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Rhodes Must Fall Oxford 8
Photography Charlie Ogilvie

‘Only the beginning’: Protesters on Oxford’s Cecil Rhodes statue removal

Rhodes Must Fall campaigners vow to keep fighting anti-Blackness at the university, as governors vote to pull the colonialist memorial down

On Wednesday (June 17), the University of Oxford’s Oriel College voted in favour of removing its statue of colonialist Cecil Rhodes, a white supremacist and supporter of apartheid measures. Though the Rhodes Must Fall campaign has been ongoing since 2015, the decision came after Black Lives Matter protesters took to the city’s streets last week (June 9) demanding that the institution take action over the memorial.

In a statement on its website, the college said that it’s intending to launch an independent inquiry into “the key issues surrounding the Rhodes statue”, namely claims of institutional racism and a lack of education about Oxford’s imperialist past. The college’s governing body also “expressed their wish” to have Rhodes’ statue and his King Edward Street plaque removed.

The inquiry will “deal with the issues of the Rhodes legacy and how to improve access and attendance of BAME students and faculty, together with a review of how the college’s 21st century commitment to diversity can sit more easily with its past”.

Responding in a statement, the Rhodes Must Fall movement – which started in South Africa five years ago – expressed skepticism at the university’s promise to remove the statue. “We have been down this route before,” the group wrote, “where Oriel College has committed to taking a certain action, but has not followed through.” Activists have been campaigning for the statue’s removal since 2016, when they were told by the college that it would lose about £100 million in gifts if the memorial was taken down.

Rhodes Must Fall said it will “continue to galvanise the goodwill and energy seen across the university” until the statue has been removed.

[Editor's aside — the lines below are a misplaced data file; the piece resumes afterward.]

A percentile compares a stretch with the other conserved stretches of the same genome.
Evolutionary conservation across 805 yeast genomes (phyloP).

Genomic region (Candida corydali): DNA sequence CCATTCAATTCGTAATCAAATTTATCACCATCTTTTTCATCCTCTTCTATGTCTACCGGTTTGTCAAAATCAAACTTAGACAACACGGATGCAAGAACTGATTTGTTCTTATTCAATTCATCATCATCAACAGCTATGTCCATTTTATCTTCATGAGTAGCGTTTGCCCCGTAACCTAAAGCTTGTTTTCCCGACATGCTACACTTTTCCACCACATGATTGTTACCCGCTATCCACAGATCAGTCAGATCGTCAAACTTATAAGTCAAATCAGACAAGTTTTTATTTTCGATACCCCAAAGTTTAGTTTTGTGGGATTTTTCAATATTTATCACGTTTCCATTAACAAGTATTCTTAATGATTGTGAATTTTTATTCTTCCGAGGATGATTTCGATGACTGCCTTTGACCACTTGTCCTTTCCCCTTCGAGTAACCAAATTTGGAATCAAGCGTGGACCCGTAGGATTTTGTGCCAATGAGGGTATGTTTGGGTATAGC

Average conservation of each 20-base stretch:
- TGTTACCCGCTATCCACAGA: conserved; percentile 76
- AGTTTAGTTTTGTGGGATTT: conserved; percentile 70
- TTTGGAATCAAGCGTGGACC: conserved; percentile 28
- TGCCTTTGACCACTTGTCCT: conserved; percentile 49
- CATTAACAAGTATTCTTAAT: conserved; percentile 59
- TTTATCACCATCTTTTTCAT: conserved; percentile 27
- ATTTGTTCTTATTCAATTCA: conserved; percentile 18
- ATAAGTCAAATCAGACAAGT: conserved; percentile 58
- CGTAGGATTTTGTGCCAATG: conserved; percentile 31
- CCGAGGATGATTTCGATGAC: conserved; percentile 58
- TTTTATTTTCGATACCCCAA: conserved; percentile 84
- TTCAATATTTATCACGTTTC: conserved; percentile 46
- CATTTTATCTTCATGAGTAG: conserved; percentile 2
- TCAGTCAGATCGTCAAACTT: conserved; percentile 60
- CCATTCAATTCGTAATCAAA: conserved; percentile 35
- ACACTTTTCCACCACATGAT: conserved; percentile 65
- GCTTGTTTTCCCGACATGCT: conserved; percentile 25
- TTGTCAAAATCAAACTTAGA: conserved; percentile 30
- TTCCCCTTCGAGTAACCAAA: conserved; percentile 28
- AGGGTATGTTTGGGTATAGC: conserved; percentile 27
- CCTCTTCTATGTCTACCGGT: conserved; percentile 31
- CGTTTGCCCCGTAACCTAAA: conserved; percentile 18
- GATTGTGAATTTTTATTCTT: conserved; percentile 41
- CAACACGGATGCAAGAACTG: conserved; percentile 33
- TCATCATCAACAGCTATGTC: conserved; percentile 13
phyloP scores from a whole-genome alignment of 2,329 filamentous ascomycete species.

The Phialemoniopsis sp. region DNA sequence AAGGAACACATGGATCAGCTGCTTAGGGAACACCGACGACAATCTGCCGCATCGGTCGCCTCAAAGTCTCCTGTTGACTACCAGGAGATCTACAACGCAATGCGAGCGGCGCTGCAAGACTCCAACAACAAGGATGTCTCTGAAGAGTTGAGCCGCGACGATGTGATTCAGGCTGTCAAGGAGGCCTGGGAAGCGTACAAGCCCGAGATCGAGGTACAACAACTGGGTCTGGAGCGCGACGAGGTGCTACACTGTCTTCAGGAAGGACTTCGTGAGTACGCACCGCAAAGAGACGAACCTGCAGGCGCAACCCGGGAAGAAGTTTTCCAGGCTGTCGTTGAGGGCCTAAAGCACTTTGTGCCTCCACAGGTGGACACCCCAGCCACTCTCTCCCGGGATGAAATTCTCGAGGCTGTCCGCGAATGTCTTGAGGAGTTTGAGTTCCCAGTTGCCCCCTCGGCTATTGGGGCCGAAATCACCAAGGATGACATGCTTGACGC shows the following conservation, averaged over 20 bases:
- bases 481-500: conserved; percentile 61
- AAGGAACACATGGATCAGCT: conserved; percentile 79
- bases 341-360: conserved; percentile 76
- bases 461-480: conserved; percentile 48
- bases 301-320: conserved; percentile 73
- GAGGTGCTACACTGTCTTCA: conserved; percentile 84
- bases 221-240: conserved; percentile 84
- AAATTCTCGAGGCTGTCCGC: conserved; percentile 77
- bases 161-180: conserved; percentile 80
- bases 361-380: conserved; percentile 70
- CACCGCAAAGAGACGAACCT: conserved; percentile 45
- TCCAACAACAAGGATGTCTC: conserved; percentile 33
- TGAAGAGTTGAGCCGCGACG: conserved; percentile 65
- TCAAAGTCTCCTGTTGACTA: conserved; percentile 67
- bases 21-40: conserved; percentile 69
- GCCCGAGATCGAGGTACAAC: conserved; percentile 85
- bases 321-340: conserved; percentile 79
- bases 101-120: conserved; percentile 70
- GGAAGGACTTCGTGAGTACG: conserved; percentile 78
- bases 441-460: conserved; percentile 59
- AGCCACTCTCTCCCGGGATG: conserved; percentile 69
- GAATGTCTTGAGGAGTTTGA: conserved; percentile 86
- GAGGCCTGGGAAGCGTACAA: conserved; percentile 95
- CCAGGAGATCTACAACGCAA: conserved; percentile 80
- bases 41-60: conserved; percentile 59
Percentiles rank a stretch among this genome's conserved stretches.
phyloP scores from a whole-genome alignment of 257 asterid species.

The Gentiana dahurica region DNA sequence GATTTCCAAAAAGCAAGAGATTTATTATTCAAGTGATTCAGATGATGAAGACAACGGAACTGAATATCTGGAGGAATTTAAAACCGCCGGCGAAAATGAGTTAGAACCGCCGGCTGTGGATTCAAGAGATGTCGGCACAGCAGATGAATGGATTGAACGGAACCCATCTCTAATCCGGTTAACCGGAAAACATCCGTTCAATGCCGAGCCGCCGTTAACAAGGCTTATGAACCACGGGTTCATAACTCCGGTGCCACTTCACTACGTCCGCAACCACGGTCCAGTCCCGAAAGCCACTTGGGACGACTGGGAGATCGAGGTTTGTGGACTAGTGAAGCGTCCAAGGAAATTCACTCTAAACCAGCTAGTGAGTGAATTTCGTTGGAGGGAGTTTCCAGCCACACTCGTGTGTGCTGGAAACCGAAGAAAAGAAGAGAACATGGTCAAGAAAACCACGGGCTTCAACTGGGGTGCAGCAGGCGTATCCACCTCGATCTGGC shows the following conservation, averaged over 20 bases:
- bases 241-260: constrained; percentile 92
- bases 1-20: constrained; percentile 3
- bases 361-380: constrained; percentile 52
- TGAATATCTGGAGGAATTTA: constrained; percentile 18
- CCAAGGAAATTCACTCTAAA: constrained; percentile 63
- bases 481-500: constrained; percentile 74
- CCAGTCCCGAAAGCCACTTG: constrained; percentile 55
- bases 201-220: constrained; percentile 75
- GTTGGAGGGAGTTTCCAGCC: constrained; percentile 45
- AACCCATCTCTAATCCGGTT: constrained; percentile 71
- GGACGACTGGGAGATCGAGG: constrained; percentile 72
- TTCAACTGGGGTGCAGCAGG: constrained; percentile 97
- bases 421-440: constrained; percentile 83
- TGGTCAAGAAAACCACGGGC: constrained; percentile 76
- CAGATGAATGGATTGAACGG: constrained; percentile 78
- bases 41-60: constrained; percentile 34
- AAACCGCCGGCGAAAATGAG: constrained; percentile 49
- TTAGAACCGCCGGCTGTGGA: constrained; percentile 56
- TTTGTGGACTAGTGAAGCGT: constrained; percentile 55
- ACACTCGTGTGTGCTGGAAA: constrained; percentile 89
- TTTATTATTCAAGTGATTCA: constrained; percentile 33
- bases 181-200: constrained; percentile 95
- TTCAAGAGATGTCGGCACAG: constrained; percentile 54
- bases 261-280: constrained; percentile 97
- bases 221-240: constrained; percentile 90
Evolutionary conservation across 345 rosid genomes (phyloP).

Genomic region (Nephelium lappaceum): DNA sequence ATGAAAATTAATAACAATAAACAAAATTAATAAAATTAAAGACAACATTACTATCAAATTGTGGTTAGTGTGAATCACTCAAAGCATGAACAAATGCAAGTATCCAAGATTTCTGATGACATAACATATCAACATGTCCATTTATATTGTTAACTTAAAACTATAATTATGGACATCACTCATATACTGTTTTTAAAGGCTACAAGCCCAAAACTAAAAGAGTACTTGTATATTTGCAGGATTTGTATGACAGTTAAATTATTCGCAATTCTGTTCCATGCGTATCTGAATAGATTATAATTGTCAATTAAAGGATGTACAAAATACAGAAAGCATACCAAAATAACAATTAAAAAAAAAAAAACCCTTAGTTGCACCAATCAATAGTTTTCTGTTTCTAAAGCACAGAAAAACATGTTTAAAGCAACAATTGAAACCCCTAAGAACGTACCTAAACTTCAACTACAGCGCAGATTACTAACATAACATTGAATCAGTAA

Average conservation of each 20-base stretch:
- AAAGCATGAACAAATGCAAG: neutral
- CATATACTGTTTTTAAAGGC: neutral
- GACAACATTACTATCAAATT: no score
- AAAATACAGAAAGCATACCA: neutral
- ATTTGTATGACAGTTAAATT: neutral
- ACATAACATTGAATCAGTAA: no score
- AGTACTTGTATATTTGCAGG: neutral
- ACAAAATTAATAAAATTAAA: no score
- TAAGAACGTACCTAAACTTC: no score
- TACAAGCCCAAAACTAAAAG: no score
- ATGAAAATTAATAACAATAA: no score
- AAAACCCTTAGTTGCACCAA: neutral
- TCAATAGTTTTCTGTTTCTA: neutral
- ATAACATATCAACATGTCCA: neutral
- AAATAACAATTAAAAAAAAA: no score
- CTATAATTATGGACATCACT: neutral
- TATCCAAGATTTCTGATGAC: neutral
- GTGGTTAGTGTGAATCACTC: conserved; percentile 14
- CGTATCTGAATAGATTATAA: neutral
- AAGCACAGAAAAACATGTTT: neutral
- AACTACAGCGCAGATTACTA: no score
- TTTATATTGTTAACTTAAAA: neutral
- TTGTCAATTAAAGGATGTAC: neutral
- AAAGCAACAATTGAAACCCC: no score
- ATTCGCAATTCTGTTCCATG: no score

Protesters expressed a similar sentiment, asserting that the college’s statement is just the first step in dismantling discrimination and inequality at the univeristy. “I was very excited to hear that Oriel College had voted to remove the statue,” 23-year-old University of Oxford postgraduate Katja Holtz tells Dazed. “However, because the statue is symbolic of the structural anti-Blackness and inequality that plagues Oxford, its removal is only the beginning.”

“Because the statue is symbolic of the structural anti-Blackness and inequality that plagues Oxford, its removal is only the beginning” – Katja Holtz, student

23-year-old Kouka Webb, a New York University masters student and model who attended the recent protests, agrees. “The removal of the statue will be a turning point in the BLM movement, and a sign of public accountability, but the campaign doesn’t end here. Oxford is not innocent, and I hope that other colleges take this as an example and remove their statues of white supremacists and slave traders.”

Last week’s protests in Oxford were sparked by the global demonstrations against systemic racism and police brutality following the murder of George Floyd in the US on May 25, as well as the toppling of Bristol’s statue of slave trader Edward Colston at the beginning of June. The UK protests have so far resulted in the removal of slaveholder Robert Milligan’s statue in London’s Docklands, as well as a promise from the capital’s mayor, Sadiq Khan, that the city will review all monuments to ensure they reflect London’s diversity.

Although Oxford’s statement marks a milestone in the movement, activists say they will continue to protest until action is taken. “I will continue to speak out against Rhodes, Codrington, and all other colonial figures who litter the streets and colleges of Oxford until long after the statues have fallen,” says Holtz. “Because, as everyone keeps reminding us, we shouldn’t erase history. We must carry this history forward if the University of Oxford is to become a safe, accessible, and just institution.”

“I will carry on joining protests because my optimism is cautious,” says 20-year-old Henna Masih. “This has made me realise how important protesting is, and how crucial solidarity is, because the BLM movement has brought together people from all backgrounds and has made it attainable for ethnic minorities to stand up against colonial attitudes.”

Still, Holtz is hopeful that Oriel College will follow through on their promise “if only because Rhodes Must Fall and BLM protests will continue to put pressure on the college administration to make sure they do”. She concludes: “Holding each other accountable is a fundamental part of the process we are embarking on. Whether they’ve internalised the demand for structural change or are only appeasing the critics in order to end the protests is yet to be determined. Though I’m confident they won’t be rid of demonstrators and our demands that easily.”